The liturgical calendar offers us the season of Lent as a time to slow down and be more focused in our relation-ship with God. It can be another religious exercise, or it can be a meaningful time to develop our capacity to hear from God. There is no way to please God unless we can hear from God. It matters not if you have people around you “telling” you what God is saying. Each believer needs to hear what God is saying to her or him in their personal affairs. God wants each believer to know the voice of God and to discern it amid all the other voices that are competing to be heard.

Nehemiah went into prayer and fasting when those men told him what was happening in Jerusalem. Those men were sent by God to activate Nehemiah. He could have brushed them aside as he was set in life. But he listened to that word from God and his mission began. There needs to be more listening to God. Over the years this has become the domain of the ordained.

That is wonderful. However, God speaks to all who will listen – open revelation. God wants the ordinary saint to hear as well and know what to say and how to represent the kingdom.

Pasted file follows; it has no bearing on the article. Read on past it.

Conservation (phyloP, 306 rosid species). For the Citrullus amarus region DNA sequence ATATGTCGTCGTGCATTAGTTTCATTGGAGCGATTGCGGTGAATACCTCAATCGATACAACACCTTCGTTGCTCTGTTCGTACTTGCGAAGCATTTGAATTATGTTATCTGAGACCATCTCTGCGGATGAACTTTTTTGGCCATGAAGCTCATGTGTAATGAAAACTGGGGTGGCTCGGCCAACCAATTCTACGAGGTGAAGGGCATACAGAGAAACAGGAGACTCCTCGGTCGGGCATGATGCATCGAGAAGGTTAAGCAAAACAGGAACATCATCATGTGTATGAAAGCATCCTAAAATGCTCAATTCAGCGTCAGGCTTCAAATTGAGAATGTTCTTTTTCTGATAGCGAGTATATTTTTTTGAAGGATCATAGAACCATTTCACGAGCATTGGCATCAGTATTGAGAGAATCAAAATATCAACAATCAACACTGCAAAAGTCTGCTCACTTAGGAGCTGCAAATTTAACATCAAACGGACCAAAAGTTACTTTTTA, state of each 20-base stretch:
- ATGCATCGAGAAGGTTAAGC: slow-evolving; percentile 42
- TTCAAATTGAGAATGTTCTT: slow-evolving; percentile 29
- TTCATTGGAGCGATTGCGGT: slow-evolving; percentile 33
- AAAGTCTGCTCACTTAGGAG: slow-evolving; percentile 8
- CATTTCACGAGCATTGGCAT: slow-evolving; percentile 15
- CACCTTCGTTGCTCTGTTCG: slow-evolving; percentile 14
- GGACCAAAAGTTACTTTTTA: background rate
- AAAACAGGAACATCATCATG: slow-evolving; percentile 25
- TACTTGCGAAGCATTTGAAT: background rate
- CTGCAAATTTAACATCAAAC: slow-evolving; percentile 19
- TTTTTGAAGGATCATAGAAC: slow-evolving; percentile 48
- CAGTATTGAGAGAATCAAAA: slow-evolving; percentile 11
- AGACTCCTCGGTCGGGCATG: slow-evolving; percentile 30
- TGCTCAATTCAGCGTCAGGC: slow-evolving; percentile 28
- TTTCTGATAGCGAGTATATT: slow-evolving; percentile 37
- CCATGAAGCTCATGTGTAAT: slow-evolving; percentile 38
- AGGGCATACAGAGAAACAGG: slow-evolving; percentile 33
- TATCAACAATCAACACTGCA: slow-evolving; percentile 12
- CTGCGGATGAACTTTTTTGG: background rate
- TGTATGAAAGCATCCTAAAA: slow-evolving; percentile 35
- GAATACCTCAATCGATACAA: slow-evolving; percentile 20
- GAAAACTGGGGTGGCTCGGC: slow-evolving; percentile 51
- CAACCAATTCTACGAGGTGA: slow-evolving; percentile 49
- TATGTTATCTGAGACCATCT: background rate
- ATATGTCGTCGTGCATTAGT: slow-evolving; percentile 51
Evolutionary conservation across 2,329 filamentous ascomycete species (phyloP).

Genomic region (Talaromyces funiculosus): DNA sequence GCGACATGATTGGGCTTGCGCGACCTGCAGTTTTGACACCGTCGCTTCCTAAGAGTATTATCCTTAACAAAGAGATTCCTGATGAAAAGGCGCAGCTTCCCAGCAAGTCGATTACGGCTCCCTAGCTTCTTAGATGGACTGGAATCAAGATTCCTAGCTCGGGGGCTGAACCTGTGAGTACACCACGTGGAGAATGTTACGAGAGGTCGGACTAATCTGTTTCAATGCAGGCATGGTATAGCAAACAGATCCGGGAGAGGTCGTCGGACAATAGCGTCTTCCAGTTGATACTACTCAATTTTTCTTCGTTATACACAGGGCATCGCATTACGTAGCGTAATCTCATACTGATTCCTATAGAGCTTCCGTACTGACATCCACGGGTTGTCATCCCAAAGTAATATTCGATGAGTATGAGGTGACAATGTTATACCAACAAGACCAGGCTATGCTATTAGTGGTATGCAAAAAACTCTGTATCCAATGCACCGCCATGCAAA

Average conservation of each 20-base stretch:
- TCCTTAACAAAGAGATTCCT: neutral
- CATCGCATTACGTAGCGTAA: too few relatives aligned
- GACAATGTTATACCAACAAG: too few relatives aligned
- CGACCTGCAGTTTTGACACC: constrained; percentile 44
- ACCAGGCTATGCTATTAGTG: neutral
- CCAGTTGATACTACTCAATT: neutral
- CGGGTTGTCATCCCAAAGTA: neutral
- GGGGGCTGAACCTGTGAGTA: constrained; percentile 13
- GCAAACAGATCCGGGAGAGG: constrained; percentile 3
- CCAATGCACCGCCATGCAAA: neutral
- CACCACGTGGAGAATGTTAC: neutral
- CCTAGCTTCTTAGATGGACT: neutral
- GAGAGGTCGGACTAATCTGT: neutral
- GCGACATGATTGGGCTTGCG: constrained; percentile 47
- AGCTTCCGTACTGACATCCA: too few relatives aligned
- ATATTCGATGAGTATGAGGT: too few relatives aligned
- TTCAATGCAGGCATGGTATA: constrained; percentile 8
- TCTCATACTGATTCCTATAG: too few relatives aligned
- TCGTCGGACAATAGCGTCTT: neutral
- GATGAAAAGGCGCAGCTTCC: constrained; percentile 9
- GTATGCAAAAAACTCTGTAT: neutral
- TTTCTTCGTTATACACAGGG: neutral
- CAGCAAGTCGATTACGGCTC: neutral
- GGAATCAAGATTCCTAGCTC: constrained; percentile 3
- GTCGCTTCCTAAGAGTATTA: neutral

During the season of Lent we get to practice our listening. Setting aside time for prayer and fasting is an excellent way to begin. Some choose a day in the week to fast and pray while others have daily habits. Fasting may be of various types; the general emphasis being of going without something that is a regular part of life – meals, sweets, social media, places, negative habits. There are other spiritual disciplines such as study, silence, service, and meditation that can be part of our listening to God.

In our context we are accustomed to hearing scripture read and interpretation given. That is necessary as it helps us understand the deeper meaning of the word. There is a practice called “Dwelling in the Word” – a way of letting God address people through Scripture rather than using scripture as a source from which one preaches. “Dwelling in the Word” invites the Holy Spirit to enliven a biblical text among us, so that we become aware of and responsive to what God is doing. This is a practice of listening to God through the text and through one another” (Roxburgh 2015).

Dwelling in the Word is not Bible study where commentaries and study guides are used to understand the text. Dwelling suggest “sitting with” or even “living in.” In this practice we bring ourselves before the text with others and are open to what we hear from the text when it is read. It is not about getting it right but listening for what the Spirit may be imparting to us as we listen to the text and listen to what others say about the text. Often, in this setting, a tapestry is woven around that text as persons share what God spoke to them as they listened. This is not interpreting the text as much as it is hearing what the text is saying to the individual. Like any other practice, time brings greater understanding.